Pubdate: Tue, 24 Nov 2020
Source: Wall Street Journal (US)
Copyright: 2020 Dow Jones & Company, Inc.
Author: Seamus R. Fallon


Naomi Schaefer Riley and John Walters state that Oregon decriminalized
"small amounts of harder drugs, including cocaine, heroin and
methamphetamine" ("Legal Drugs Are Fashionable-and Treacherous for
Children," op-ed, Nov. 19) and that the passage of Measure 110 in
Oregon "lower[s] the risk and cost of doing business for drug
dealers." It's an erroneous claim. Measure 110 says that possession of
less than one gram of heroin, various low amounts of amphetamines and
less than two grams of cocaine is decriminalized. No drug dealer would
carry anything less than three times the amounts in the measure.

The authors say overdoses in the U.S. rose from "17,000 in 1999 to
more than 67,000 in 2018." The "skyrocketing" statistic in the rise of
fatal overdoses is the 31,335 deaths attributed to fentanyl, a
"powerful synthetic opioid that is similar to morphine but is 50 to
100 times more potent." FDA-approved fentanyl isn't what's being put
into substances; illegal fentanyl is and has been implicated in nearly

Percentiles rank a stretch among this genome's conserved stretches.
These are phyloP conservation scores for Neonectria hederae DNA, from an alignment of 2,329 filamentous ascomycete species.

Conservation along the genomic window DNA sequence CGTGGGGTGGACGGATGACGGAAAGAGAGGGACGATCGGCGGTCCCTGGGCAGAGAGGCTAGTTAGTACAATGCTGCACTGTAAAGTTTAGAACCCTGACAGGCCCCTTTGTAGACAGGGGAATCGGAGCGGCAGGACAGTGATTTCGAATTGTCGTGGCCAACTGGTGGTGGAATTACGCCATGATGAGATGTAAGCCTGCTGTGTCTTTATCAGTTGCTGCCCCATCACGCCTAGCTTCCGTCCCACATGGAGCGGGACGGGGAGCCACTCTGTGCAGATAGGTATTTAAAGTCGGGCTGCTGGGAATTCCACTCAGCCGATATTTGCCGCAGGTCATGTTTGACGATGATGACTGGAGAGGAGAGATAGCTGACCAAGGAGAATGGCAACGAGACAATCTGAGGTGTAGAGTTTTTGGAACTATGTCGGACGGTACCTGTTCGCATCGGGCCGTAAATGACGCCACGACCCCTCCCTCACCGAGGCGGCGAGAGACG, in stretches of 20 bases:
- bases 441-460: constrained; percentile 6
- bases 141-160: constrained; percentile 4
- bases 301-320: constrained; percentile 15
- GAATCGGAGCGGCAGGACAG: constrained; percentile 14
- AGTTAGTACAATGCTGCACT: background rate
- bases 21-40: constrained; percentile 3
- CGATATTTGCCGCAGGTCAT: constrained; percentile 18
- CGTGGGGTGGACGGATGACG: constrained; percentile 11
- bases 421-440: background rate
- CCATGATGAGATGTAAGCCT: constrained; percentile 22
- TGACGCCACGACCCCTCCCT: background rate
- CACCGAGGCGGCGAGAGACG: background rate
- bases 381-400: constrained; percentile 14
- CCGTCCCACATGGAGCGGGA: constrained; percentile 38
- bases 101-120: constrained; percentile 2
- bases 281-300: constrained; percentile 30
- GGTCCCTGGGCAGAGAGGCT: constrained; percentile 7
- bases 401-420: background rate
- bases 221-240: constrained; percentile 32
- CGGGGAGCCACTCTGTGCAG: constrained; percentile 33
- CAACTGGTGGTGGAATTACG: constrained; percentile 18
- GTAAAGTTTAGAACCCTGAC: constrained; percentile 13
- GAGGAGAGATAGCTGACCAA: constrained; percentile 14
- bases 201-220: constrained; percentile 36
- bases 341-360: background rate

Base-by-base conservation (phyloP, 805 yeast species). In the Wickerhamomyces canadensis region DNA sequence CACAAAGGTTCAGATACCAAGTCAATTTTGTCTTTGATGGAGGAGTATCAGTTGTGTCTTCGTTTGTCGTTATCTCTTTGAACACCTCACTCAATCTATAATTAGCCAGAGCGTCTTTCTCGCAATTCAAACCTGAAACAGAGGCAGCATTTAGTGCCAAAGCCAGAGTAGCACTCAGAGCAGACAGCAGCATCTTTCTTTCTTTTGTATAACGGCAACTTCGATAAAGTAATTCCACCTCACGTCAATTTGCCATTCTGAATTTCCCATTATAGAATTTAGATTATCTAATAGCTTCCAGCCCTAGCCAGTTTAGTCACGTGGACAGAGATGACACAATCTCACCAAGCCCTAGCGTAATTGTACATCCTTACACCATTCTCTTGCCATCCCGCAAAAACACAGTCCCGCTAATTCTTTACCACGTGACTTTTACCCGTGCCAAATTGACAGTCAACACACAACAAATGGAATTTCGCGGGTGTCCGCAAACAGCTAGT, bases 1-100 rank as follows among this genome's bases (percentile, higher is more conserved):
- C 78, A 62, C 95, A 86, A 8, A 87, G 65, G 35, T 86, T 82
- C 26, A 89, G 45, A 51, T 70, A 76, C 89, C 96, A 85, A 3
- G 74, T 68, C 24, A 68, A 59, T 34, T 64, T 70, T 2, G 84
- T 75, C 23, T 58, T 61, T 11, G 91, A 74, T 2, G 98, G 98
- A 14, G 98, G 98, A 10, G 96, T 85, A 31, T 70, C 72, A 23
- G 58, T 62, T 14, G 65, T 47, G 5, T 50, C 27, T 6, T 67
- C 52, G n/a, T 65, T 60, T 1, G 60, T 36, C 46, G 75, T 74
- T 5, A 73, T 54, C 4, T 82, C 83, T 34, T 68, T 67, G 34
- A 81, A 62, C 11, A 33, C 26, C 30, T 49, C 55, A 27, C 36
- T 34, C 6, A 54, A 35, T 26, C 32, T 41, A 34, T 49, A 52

60% of opioid-related deaths in 2017 compared with a mere 14% in 2010.

Oregon is taking a bold step to curb the illegitimate use of drugs by
instituting the rehabilitation process instead of mass incarceration.
Rehab can and will help those struggling with illicit drug abuse.
Under the Americans with Disabilities Act, someone actively fighting
and rehabilitating themselves from their substance abuse is considered
disabled. People who are addicted are sick and need help with their
problem instead of being punished for it. Ms. Riley and Mr. Walters
have no cause to rope children into their argument. Oregon's Measure
110 will change the culture around illicit substances and encourage

Seamus R. Fallon

New York